WASHINGTON — A top Trump administration health official warned U.S. senators Tuesday that reopening the economy too quickly could cause more COVID-19 suffering, death and an even longer economic setback.
Dr. Anthony Fauci, the head of the National Institute of Allergy and Infectious Diseases at the National Institutes of Health, told lawmakers there could be a surge of COVID-19 cases if states, cities and regions disregard the government’s “checkpoints” on when and how to pull back from mitigation measures.
“If that occurs, there is a real risk that you will trigger an outbreak that you might not be able to control, which, in fact, paradoxically, will set you back, not only leading to some suffering and death that could be avoided, but could even set you back on the road to trying to get economic recovery,” Fauci said.
“We would almost turn the clock back, rather than going forward.”
Later Tuesday, Arizona Gov. Doug Ducey announced that he was lifting many of the restrictions he implemented in Arizona to slow the spread of COVID-19. While large groups will still be prohibited and bars will remain closed, the governor’s stay-at-home order will end May 15.
Fauci’s statements came at a highly anticipated hearing before the Senate Health, Education, Labor and Pensions Committee. He last testified before the panel March 3, before President Donald Trump declared a national emergency over the novel coronavirus.
The unprecedented hearing included remote testimony from Fauci and the other witnesses, including representatives from the U.S. Department of Health and Human Services, the Centers for Disease Control and Prevention, and the Food and Drug Administration.
About half of the senators were in the hearing room — spaced six feet apart at an extended dais that took the whole room, where spectators would usually sit. Some senators wore masks but took them off for questioning. Other senators dialed in from their homes.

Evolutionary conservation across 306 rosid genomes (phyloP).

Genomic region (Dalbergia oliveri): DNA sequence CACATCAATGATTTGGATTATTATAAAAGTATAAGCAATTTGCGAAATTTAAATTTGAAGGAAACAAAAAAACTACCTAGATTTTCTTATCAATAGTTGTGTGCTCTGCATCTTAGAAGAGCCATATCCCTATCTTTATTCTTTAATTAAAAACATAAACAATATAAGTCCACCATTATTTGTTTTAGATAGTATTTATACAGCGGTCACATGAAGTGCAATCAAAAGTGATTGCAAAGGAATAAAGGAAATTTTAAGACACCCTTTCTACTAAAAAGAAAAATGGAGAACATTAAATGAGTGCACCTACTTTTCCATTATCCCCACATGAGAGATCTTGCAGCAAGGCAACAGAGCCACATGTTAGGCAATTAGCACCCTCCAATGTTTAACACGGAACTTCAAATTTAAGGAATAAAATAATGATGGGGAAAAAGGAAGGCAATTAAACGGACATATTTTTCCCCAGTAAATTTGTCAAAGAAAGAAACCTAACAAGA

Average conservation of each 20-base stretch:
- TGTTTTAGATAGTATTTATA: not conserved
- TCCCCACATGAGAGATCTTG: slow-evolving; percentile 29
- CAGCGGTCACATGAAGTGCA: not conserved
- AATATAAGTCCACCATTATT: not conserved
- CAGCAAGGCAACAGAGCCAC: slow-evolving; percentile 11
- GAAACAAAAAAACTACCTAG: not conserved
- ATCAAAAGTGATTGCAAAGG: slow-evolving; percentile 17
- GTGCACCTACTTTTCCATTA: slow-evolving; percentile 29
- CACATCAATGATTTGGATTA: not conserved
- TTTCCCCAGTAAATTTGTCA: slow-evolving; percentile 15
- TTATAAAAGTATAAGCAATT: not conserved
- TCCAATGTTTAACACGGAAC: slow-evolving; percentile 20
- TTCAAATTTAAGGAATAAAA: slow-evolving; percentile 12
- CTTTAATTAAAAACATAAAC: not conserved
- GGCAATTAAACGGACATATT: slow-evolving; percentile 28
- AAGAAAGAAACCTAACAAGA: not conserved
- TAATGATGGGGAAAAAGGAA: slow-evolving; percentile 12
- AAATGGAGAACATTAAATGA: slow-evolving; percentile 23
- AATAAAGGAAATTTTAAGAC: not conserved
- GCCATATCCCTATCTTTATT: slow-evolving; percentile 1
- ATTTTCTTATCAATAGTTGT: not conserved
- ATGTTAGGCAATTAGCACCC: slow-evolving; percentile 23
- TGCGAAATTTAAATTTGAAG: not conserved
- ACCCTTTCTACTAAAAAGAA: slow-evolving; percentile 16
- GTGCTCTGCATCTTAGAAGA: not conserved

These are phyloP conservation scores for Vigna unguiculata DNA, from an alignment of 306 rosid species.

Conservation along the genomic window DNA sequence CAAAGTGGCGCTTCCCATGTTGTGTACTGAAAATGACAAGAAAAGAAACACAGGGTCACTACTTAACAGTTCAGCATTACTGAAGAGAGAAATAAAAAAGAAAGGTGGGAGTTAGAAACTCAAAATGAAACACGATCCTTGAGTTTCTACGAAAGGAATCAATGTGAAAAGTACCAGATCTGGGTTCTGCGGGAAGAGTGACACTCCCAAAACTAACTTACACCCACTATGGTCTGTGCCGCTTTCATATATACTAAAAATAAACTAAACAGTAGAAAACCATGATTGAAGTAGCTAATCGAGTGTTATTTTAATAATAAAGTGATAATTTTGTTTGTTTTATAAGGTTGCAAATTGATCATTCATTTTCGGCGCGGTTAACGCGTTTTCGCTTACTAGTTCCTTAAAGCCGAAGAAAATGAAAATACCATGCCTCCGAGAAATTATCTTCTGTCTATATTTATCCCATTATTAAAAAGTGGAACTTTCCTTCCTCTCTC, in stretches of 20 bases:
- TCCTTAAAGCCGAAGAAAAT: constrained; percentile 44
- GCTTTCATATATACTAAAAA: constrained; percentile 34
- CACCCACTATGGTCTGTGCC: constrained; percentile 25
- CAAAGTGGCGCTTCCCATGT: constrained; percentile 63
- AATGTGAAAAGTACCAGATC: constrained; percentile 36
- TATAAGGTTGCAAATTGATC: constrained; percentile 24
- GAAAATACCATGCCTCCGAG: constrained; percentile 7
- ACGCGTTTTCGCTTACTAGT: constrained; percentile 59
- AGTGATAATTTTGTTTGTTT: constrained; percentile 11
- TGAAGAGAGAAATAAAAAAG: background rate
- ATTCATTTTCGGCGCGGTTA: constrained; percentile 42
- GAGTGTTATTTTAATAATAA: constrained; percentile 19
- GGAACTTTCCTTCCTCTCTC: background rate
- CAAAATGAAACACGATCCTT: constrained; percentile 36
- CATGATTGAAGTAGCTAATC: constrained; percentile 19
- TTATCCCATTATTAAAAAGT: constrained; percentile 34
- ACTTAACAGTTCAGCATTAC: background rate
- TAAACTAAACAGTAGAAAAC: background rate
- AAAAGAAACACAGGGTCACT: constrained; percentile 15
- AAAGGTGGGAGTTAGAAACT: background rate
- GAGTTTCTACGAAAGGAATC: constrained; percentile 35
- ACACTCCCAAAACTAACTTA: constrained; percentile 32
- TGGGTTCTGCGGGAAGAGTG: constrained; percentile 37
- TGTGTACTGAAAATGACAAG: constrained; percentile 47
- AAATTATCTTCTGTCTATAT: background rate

Overall, Fauci said that some parts of the country are seeing spikes in COVID-19 infection, while the curve looks flat or is trending downward in other areas.
“I think we are going in the right direction, but the right direction does not mean we have, by any means, total control of this outbreak,” Fauci said.
His remarks were markedly more cautious than the more optimistic picture Trump painted in remarks at a White House briefing Monday.
Trump said the number of COVID-19 cases were going down “almost everywhere,” even though many states show a steady number of new cases. An internal report obtained by NBC shows cases spiking in some communities.
“We have met the moment and we have prevailed,” Trump told reporters at a White House briefing Monday, with tables displaying testing and treatment materials on either side of his podium. “Americans do whatever it takes to find solutions, pioneer breakthroughs, and harness the energies we need to achieve total victory.”
‘Cautiously optimistic’ on COVID-19 vaccine
Fauci gave a guarded but optimistic update on the development of a vaccine for COVID-19. The process is moving faster than on any other vaccine in history, and there are at least eight vaccines in various stages of development, he said. Researchers may know if they are successful as early as late fall or early winter.
“We have many candidates and hope to have multiple winners,” he said.
Fauci predicted it is “more likely than not” that one or more of them will work well enough to provide herd immunity from the virus, while admitting there are still significant research hurdles to overcome in ensuring the vaccines are safe for wide distribution.
Fauci admitted “there is no guarantee that the vaccine is actually going to be effective,” but said he is “cautiously optimistic.”
The health experts at the hearing agreed the return to work and school cannot rely solely on a vaccine, which will not be ready for the next academic year, even under the current aggressive timelines.
Rather, they said reopening schools in the fall will rely on more widely-available tests for the virus, isolation of infected individuals, and hygiene and social distancing protocols.
Adm. Brett Giroir, assistant secretary for health at the Department of Health and Human Services, told the committee that between 25 million and 30 million rapid-result tests should be available this summer. He predicted the nation will be capable of performing at least 40 to 50 million total tests per month by the fall, if needed.
Giroir said schools may implement periodic surveillance and testing in conjunction with the CDC and local health department. Other strategies for testing could include “pooling” samples, where a single test could potentially analyze samples from 20 students.
“There are some experimental approaches that look interesting, if not promising,” he said. “For example, wastewater from an entire dorm or an entire segment of a campus could be tested to determine whether there’s coronavirus in that sewage, the wastewater.”